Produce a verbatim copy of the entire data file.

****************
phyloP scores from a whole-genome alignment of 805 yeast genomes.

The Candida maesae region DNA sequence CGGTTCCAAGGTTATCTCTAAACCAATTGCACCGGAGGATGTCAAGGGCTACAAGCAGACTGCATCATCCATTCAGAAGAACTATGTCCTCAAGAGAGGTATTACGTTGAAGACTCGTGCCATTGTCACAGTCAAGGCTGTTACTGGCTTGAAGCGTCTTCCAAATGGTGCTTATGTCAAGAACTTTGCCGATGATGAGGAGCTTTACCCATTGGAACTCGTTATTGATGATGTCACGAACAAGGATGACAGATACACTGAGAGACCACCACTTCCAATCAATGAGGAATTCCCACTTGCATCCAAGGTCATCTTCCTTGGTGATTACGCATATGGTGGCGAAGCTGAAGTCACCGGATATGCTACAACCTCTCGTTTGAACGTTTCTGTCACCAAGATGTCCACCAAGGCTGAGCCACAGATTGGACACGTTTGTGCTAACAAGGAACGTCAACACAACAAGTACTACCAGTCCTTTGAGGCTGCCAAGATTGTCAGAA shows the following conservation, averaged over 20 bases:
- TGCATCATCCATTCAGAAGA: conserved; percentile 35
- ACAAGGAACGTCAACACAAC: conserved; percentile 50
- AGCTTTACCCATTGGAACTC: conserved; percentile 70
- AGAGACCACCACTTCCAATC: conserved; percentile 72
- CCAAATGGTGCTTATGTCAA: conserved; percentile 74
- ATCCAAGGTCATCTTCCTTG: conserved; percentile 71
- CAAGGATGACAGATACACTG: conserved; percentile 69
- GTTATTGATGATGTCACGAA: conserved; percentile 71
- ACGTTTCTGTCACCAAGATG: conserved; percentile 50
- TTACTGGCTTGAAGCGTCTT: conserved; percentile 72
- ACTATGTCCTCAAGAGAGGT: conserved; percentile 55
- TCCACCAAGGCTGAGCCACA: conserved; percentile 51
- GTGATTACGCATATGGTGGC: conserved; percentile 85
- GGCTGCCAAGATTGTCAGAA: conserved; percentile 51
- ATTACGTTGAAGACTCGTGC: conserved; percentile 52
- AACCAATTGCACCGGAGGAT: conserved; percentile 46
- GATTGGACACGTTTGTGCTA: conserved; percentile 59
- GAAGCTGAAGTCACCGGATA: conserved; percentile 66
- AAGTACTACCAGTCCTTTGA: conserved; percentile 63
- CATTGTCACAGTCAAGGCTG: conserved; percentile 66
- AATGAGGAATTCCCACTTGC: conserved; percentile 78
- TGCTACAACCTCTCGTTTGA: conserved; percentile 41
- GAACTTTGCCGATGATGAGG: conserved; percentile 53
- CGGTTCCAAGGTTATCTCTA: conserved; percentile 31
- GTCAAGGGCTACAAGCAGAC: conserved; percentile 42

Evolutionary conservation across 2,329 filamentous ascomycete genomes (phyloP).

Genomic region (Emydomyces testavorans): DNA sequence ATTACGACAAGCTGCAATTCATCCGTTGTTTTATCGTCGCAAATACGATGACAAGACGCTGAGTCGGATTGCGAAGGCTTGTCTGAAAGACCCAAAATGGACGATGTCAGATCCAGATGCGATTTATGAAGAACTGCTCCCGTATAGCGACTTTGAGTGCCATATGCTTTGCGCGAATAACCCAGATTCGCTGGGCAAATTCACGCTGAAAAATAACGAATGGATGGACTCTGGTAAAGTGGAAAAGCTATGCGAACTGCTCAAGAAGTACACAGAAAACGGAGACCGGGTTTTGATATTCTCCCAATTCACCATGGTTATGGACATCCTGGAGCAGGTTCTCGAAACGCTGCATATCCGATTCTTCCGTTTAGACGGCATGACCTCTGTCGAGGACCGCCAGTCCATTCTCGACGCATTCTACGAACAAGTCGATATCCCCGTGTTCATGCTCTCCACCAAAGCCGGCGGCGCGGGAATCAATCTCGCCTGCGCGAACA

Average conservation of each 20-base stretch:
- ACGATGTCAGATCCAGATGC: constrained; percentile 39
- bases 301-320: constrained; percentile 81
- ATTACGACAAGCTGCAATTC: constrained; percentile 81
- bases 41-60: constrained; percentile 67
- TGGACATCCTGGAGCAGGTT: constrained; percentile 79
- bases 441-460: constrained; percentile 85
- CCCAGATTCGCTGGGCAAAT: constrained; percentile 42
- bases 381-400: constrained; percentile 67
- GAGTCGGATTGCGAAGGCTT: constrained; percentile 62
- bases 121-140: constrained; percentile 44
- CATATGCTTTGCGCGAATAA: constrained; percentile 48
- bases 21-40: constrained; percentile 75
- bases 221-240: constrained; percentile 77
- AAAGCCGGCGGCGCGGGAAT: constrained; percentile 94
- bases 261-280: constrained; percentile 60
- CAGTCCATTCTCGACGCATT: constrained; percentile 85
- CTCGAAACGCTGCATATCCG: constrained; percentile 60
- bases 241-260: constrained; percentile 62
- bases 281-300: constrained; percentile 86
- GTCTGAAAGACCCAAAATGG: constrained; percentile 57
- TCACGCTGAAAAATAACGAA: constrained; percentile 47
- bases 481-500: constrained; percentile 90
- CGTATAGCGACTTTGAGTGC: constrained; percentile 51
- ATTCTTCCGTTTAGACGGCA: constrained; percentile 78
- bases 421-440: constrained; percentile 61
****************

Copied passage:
phyloP scores from a whole-genome alignment of 805 yeast genomes.

The Candida maesae region DNA sequence CGGTTCCAAGGTTATCTCTAAACCAATTGCACCGGAGGATGTCAAGGGCTACAAGCAGACTGCATCATCCATTCAGAAGAACTATGTCCTCAAGAGAGGTATTACGTTGAAGACTCGTGCCATTGTCACAGTCAAGGCTGTTACTGGCTTGAAGCGTCTTCCAAATGGTGCTTATGTCAAGAACTTTGCCGATGATGAGGAGCTTTACCCATTGGAACTCGTTATTGATGATGTCACGAACAAGGATGACAGATACACTGAGAGACCACCACTTCCAATCAATGAGGAATTCCCACTTGCATCCAAGGTCATCTTCCTTGGTGATTACGCATATGGTGGCGAAGCTGAAGTCACCGGATATGCTACAACCTCTCGTTTGAACGTTTCTGTCACCAAGATGTCCACCAAGGCTGAGCCACAGATTGGACACGTTTGTGCTAACAAGGAACGTCAACACAACAAGTACTACCAGTCCTTTGAGGCTGCCAAGATTGTCAGAA shows the following conservation, averaged over 20 bases:
- TGCATCATCCATTCAGAAGA: conserved; percentile 35
- ACAAGGAACGTCAACACAAC: conserved; percentile 50
- AGCTTTACCCATTGGAACTC: conserved; percentile 70
- AGAGACCACCACTTCCAATC: conserved; percentile 72
- CCAAATGGTGCTTATGTCAA: conserved; percentile 74
- ATCCAAGGTCATCTTCCTTG: conserved; percentile 71
- CAAGGATGACAGATACACTG: conserved; percentile 69
- GTTATTGATGATGTCACGAA: conserved; percentile 71
- ACGTTTCTGTCACCAAGATG: conserved; percentile 50
- TTACTGGCTTGAAGCGTCTT: conserved; percentile 72
- ACTATGTCCTCAAGAGAGGT: conserved; percentile 55
- TCCACCAAGGCTGAGCCACA: conserved; percentile 51
- GTGATTACGCATATGGTGGC: conserved; percentile 85
- GGCTGCCAAGATTGTCAGAA: conserved; percentile 51
- ATTACGTTGAAGACTCGTGC: conserved; percentile 52
- AACCAATTGCACCGGAGGAT: conserved; percentile 46
- GATTGGACACGTTTGTGCTA: conserved; percentile 59
- GAAGCTGAAGTCACCGGATA: conserved; percentile 66
- AAGTACTACCAGTCCTTTGA: conserved; percentile 63
- CATTGTCACAGTCAAGGCTG: conserved; percentile 66
- AATGAGGAATTCCCACTTGC: conserved; percentile 78
- TGCTACAACCTCTCGTTTGA: conserved; percentile 41
- GAACTTTGCCGATGATGAGG: conserved; percentile 53
- CGGTTCCAAGGTTATCTCTA: conserved; percentile 31
- GTCAAGGGCTACAAGCAGAC: conserved; percentile 42

Evolutionary conservation across 2,329 filamentous ascomycete genomes (phyloP).

Genomic region (Emydomyces testavorans): DNA sequence ATTACGACAAGCTGCAATTCATCCGTTGTTTTATCGTCGCAAATACGATGACAAGACGCTGAGTCGGATTGCGAAGGCTTGTCTGAAAGACCCAAAATGGACGATGTCAGATCCAGATGCGATTTATGAAGAACTGCTCCCGTATAGCGACTTTGAGTGCCATATGCTTTGCGCGAATAACCCAGATTCGCTGGGCAAATTCACGCTGAAAAATAACGAATGGATGGACTCTGGTAAAGTGGAAAAGCTATGCGAACTGCTCAAGAAGTACACAGAAAACGGAGACCGGGTTTTGATATTCTCCCAATTCACCATGGTTATGGACATCCTGGAGCAGGTTCTCGAAACGCTGCATATCCGATTCTTCCGTTTAGACGGCATGACCTCTGTCGAGGACCGCCAGTCCATTCTCGACGCATTCTACGAACAAGTCGATATCCCCGTGTTCATGCTCTCCACCAAAGCCGGCGGCGCGGGAATCAATCTCGCCTGCGCGAACA

Average conservation of each 20-base stretch:
- ACGATGTCAGATCCAGATGC: constrained; percentile 39
- bases 301-320: constrained; percentile 81
- ATTACGACAAGCTGCAATTC: constrained; percentile 81
- bases 41-60: constrained; percentile 67
- TGGACATCCTGGAGCAGGTT: constrained; percentile 79
- bases 441-460: constrained; percentile 85
- CCCAGATTCGCTGGGCAAAT: constrained; percentile 42
- bases 381-400: constrained; percentile 67
- GAGTCGGATTGCGAAGGCTT: constrained; percentile 62
- bases 121-140: constrained; percentile 44
- CATATGCTTTGCGCGAATAA: constrained; percentile 48
- bases 21-40: constrained; percentile 75
- bases 221-240: constrained; percentile 77
- AAAGCCGGCGGCGCGGGAAT: constrained; percentile 94
- bases 261-280: constrained; percentile 60
- CAGTCCATTCTCGACGCATT: constrained; percentile 85
- CTCGAAACGCTGCATATCCG: constrained; percentile 60
- bases 241-260: constrained; percentile 62
- bases 281-300: constrained; percentile 86
- GTCTGAAAGACCCAAAATGG: constrained; percentile 57
- TCACGCTGAAAAATAACGAA: constrained; percentile 47
- bases 481-500: constrained; percentile 90
- CGTATAGCGACTTTGAGTGC: constrained; percentile 51
- ATTCTTCCGTTTAGACGGCA: constrained; percentile 78
- bases 421-440: constrained; percentile 61